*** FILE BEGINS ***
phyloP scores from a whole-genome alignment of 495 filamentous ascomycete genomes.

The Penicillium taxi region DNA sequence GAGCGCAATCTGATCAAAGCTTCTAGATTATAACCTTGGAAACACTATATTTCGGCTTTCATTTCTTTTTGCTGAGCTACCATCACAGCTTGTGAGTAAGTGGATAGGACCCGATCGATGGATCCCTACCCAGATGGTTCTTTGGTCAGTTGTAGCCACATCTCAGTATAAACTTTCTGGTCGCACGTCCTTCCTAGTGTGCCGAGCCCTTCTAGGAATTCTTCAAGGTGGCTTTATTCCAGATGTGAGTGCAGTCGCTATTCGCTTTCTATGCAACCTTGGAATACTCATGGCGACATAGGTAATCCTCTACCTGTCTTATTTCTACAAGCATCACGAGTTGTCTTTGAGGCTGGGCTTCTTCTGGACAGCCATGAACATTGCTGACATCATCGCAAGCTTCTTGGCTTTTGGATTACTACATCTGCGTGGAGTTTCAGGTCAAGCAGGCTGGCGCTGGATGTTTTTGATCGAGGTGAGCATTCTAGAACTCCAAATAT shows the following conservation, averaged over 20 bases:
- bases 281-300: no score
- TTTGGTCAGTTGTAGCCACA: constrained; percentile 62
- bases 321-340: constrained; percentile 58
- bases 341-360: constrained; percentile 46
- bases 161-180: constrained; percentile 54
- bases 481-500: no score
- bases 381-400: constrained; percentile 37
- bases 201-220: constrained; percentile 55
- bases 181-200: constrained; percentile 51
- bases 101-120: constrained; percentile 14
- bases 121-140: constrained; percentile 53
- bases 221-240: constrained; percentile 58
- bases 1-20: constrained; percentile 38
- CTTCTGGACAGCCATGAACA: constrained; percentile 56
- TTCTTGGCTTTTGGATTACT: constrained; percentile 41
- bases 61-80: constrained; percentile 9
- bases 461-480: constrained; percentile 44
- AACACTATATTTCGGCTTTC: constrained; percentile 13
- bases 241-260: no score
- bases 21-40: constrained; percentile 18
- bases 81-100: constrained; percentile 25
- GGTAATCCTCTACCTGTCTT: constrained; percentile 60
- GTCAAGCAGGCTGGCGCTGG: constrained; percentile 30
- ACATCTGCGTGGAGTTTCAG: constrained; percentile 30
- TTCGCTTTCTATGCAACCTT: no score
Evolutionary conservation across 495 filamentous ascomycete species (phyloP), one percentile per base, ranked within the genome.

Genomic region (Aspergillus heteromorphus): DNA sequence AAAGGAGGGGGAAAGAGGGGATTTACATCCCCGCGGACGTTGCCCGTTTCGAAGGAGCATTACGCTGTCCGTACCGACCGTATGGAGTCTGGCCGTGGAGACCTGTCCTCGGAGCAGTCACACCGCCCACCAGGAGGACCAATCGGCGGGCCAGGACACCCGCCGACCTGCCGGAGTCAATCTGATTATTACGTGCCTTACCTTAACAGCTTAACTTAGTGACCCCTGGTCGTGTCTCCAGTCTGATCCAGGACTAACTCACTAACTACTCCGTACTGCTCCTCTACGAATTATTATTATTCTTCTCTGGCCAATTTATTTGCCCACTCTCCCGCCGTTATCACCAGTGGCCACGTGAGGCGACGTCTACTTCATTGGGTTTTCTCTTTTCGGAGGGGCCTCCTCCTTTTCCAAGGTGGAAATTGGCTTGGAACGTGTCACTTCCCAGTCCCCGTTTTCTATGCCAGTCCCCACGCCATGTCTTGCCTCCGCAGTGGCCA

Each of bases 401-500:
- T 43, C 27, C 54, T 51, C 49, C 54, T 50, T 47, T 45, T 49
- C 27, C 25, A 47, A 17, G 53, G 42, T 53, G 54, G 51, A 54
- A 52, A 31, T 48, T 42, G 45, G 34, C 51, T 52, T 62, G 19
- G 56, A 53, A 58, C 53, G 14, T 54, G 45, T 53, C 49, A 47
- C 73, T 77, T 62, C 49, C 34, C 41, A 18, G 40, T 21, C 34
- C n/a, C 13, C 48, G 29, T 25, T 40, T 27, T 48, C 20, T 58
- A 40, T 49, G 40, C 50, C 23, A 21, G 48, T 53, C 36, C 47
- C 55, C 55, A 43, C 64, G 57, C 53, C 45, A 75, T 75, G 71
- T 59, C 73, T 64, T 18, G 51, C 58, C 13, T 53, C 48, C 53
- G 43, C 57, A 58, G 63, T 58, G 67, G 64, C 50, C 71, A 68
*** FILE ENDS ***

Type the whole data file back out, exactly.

phyloP scores from a whole-genome alignment of 495 filamentous ascomycete genomes.

The Penicillium taxi region DNA sequence GAGCGCAATCTGATCAAAGCTTCTAGATTATAACCTTGGAAACACTATATTTCGGCTTTCATTTCTTTTTGCTGAGCTACCATCACAGCTTGTGAGTAAGTGGATAGGACCCGATCGATGGATCCCTACCCAGATGGTTCTTTGGTCAGTTGTAGCCACATCTCAGTATAAACTTTCTGGTCGCACGTCCTTCCTAGTGTGCCGAGCCCTTCTAGGAATTCTTCAAGGTGGCTTTATTCCAGATGTGAGTGCAGTCGCTATTCGCTTTCTATGCAACCTTGGAATACTCATGGCGACATAGGTAATCCTCTACCTGTCTTATTTCTACAAGCATCACGAGTTGTCTTTGAGGCTGGGCTTCTTCTGGACAGCCATGAACATTGCTGACATCATCGCAAGCTTCTTGGCTTTTGGATTACTACATCTGCGTGGAGTTTCAGGTCAAGCAGGCTGGCGCTGGATGTTTTTGATCGAGGTGAGCATTCTAGAACTCCAAATAT shows the following conservation, averaged over 20 bases:
- bases 281-300: no score
- TTTGGTCAGTTGTAGCCACA: constrained; percentile 62
- bases 321-340: constrained; percentile 58
- bases 341-360: constrained; percentile 46
- bases 161-180: constrained; percentile 54
- bases 481-500: no score
- bases 381-400: constrained; percentile 37
- bases 201-220: constrained; percentile 55
- bases 181-200: constrained; percentile 51
- bases 101-120: constrained; percentile 14
- bases 121-140: constrained; percentile 53
- bases 221-240: constrained; percentile 58
- bases 1-20: constrained; percentile 38
- CTTCTGGACAGCCATGAACA: constrained; percentile 56
- TTCTTGGCTTTTGGATTACT: constrained; percentile 41
- bases 61-80: constrained; percentile 9
- bases 461-480: constrained; percentile 44
- AACACTATATTTCGGCTTTC: constrained; percentile 13
- bases 241-260: no score
- bases 21-40: constrained; percentile 18
- bases 81-100: constrained; percentile 25
- GGTAATCCTCTACCTGTCTT: constrained; percentile 60
- GTCAAGCAGGCTGGCGCTGG: constrained; percentile 30
- ACATCTGCGTGGAGTTTCAG: constrained; percentile 30
- TTCGCTTTCTATGCAACCTT: no score
Evolutionary conservation across 495 filamentous ascomycete species (phyloP), one percentile per base, ranked within the genome.

Genomic region (Aspergillus heteromorphus): DNA sequence AAAGGAGGGGGAAAGAGGGGATTTACATCCCCGCGGACGTTGCCCGTTTCGAAGGAGCATTACGCTGTCCGTACCGACCGTATGGAGTCTGGCCGTGGAGACCTGTCCTCGGAGCAGTCACACCGCCCACCAGGAGGACCAATCGGCGGGCCAGGACACCCGCCGACCTGCCGGAGTCAATCTGATTATTACGTGCCTTACCTTAACAGCTTAACTTAGTGACCCCTGGTCGTGTCTCCAGTCTGATCCAGGACTAACTCACTAACTACTCCGTACTGCTCCTCTACGAATTATTATTATTCTTCTCTGGCCAATTTATTTGCCCACTCTCCCGCCGTTATCACCAGTGGCCACGTGAGGCGACGTCTACTTCATTGGGTTTTCTCTTTTCGGAGGGGCCTCCTCCTTTTCCAAGGTGGAAATTGGCTTGGAACGTGTCACTTCCCAGTCCCCGTTTTCTATGCCAGTCCCCACGCCATGTCTTGCCTCCGCAGTGGCCA

Each of bases 401-500:
- T 43, C 27, C 54, T 51, C 49, C 54, T 50, T 47, T 45, T 49
- C 27, C 25, A 47, A 17, G 53, G 42, T 53, G 54, G 51, A 54
- A 52, A 31, T 48, T 42, G 45, G 34, C 51, T 52, T 62, G 19
- G 56, A 53, A 58, C 53, G 14, T 54, G 45, T 53, C 49, A 47
- C 73, T 77, T 62, C 49, C 34, C 41, A 18, G 40, T 21, C 34
- C n/a, C 13, C 48, G 29, T 25, T 40, T 27, T 48, C 20, T 58
- A 40, T 49, G 40, C 50, C 23, A 21, G 48, T 53, C 36, C 47
- C 55, C 55, A 43, C 64, G 57, C 53, C 45, A 75, T 75, G 71
- T 59, C 73, T 64, T 18, G 51, C 58, C 13, T 53, C 48, C 53
- G 43, C 57, A 58, G 63, T 58, G 67, G 64, C 50, C 71, A 68